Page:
14 09 2007

Continuing, the discussion of discrimination in the life of Glenn Allen Nolen, it may be best to proceed with documentation of prior bad acts by local Texas law enforcement.


4 June 1987 – Arlington Texas – Failure to Display Driver’s License

This protest and arrest by the Arlington Texas Police Department was not without consequences. In Texas, any police officer can invoke his or her right to have a driver’s license file reviewed by the Texas Department of Public Safety Medical Advisory Board.

Texas Department of Public Safety

9 June 1987

“Dear Mr. Nolen:

We have reviewed your driver license file, and in order to establish your eligibility for a license, we must have a report concerning your current medical condition. Your case is therefore, being resubmitted to the Medical Advisory Board for Driver Licensing for evaluation.

You will receive medical forms with instructions from the Department of Health. Your prompt compliance in returning the medical forms within the allotted 20 days will avoid any delay in the issuance of your driver license or action being initiated against your driving privilege….

Sincerely yours,

Vernon Cole, Manager

Driver Improvement and Control”

The above letter mentions that no American has an invoked right to drive and it is commonly referred to as a “privilege.” Unfortunately, our entire economy would grind to an immediate halt if driving in the United States of America became a “privilege” or a special benefit for a limited few. Driving in the twentieth century was a necessity for most Americans. And it will remain a necessity in the twenty-first century.

Driving is a basic fundamental obligation in this country. It is a contract made with society to learn to drive in your teenage years in order to become a more productive citizen. It is a right of passage into adulthood. Driving is more akin to the right to vote in the United States: a fundamental civil duty of all Americans.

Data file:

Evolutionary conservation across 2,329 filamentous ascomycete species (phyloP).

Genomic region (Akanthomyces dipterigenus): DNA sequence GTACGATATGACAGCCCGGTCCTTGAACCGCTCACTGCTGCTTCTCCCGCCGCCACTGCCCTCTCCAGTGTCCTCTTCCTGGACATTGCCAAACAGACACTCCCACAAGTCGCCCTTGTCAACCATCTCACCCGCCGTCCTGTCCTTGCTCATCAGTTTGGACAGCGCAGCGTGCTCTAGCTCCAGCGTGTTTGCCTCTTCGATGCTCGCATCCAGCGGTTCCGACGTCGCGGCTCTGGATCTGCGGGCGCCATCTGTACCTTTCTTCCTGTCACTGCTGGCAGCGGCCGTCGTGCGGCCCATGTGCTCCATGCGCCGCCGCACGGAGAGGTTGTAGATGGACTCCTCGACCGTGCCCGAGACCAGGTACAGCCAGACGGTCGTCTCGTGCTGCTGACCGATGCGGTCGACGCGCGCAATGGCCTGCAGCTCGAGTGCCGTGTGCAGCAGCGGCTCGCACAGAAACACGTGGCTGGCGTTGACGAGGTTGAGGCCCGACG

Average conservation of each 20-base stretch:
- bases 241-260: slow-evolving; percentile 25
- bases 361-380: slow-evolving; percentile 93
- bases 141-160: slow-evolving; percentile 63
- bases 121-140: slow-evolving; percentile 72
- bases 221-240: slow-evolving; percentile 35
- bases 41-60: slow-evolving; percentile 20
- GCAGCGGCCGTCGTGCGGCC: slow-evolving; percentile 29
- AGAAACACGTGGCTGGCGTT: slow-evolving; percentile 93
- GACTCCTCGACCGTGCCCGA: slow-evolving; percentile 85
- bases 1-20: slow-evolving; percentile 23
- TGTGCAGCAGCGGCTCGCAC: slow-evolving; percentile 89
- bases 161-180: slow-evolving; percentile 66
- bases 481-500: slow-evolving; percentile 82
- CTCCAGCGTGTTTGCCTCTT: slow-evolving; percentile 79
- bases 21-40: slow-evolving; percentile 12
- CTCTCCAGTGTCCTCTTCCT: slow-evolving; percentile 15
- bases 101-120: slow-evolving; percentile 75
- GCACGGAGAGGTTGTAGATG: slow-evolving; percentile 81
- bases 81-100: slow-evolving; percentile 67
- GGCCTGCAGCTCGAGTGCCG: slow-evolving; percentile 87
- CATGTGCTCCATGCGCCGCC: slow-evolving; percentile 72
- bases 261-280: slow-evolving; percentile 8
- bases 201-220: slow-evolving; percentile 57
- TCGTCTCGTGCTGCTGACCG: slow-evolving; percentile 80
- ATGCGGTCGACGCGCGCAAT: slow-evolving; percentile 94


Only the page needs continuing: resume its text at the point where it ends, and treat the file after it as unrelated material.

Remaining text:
City of Arlington Texas

13 August 1987

“Dear Mr. Nolen:

Although I sympathize with your situation, I do not feel that the Police Department is intentionally harassing you. Your handicap manifests itself in an unusual manner, and it is my belief that you may be regularly stopped by officers in our traffic division until such time they become aware and convinced that you are capable of driving your car. Rather, than harassment, I view their close monitoring as a genuine concern to keep our streets safe as possible for all drivers…


Richard E. Greene


The “close monitoring” by officers of the Arlington Texas Police Department continued relentlessly until the day I moved the hell out of Arlington Texas. My hope was that the Americans with Disabilities Act would improve the quality of life for millions of disabled Americans and change attitudes towards people with disability. I cannot see improvement through my eyes. Several years ago, a police officer of the City of McAlester Oklahoma, who was less than half my age, intimated that I should not be out in public by myself.

My travails do not compare, however, to those brave disabled men and women of 11 September 2001 who perished in the twin towers. The tragedy of 11 September 2001, although horrendous, was even more horrendous by the decision to have the disabled wait for evacuation. I applaud those disabled Americans who gave their life that day so that others could live.




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